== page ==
What is Pseudo

by Ami Kunimura, Ph.D., MT-BC   •   March 2019

Pseudo self-care is one of those things where once you know about it, it’s like a light switch got turned on and you start seeing it everywhere.

It’s likely you already know what it is, but you didn’t know it had a name.


Before we get into what pseudo self-care is, it’s important that you know – EVERYBODY DOES THIS. This includes you and this includes me.


So, what is pseudo self-care?

Pseudo self-care is behavior that is justified as being self-care, but is actually behavior manifesting from numbing, avoidance, distraction, procrastination, perfectionism, or self-sabotage.

Years ago, I came up with this term after observing it in every client I’ve worked with, and in myself. Pseudo self-care is best described with some real life examples.

NOTE: As you read through these examples, be gentle with yourself. There’s lots of opportunity here for self-judgment and self-criticism. Give yourself some space to be imperfect and be human, and use this information as a reminder to be kind to yourself. Again, we all do this.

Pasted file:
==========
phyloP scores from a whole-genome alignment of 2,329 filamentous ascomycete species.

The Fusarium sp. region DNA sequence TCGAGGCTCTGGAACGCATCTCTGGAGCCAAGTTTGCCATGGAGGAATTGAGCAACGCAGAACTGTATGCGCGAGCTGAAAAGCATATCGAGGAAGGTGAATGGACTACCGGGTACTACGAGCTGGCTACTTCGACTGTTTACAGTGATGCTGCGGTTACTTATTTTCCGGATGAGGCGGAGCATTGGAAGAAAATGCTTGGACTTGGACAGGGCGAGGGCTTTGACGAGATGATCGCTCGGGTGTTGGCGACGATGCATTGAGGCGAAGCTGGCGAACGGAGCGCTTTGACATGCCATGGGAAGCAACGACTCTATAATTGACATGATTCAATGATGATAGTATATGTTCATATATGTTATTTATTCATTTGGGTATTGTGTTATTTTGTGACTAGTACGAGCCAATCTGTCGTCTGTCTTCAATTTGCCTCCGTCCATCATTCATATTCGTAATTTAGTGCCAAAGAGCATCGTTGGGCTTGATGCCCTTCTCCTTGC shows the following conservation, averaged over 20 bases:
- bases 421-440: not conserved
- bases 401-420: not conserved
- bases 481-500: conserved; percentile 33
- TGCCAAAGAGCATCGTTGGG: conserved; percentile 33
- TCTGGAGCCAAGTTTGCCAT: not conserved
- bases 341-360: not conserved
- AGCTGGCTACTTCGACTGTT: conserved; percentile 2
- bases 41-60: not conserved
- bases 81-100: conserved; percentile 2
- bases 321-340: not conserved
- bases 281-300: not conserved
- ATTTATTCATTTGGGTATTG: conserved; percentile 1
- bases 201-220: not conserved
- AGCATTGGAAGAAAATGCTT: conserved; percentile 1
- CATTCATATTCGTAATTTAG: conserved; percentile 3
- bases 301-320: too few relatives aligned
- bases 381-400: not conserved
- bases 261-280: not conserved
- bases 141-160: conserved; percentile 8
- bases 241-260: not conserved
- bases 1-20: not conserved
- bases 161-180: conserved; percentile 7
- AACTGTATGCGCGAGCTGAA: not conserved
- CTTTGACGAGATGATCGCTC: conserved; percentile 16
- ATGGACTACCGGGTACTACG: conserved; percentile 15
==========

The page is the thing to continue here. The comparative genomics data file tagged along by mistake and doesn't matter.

Here are four examples of true self-care vs. pseudo self-care.

Example #1:  Comfort vs. Numbing/Avoidance

Say you’re having a bad day. One of those days where things just aren’t going right. Your mood is declining with every hour, and you’re feeling frustrated and irritable. To give yourself some comfort, you treat yourself to some ice cream.

Having a scoop of ice cream, and enjoying it, can be self-care.

However, eating an entire pint of ice cream in one sitting while staring at the TV, phone, or computer, and then feelings terrible about it after – that’s not self-care. Instead, that’s pseudo self-care in the form of numbing or avoidance.

Usually what we’re doing here is numbing or avoiding difficult feelings, situations, or realities that are difficult to face. Numbing and avoidance are common human responses to stress and often times involves food. This also happens with alcohol, drugs, sex, shopping, and technology. Even healthy things like exercise can be pseudo self-care in excessive amounts or when done for the wrong reasons.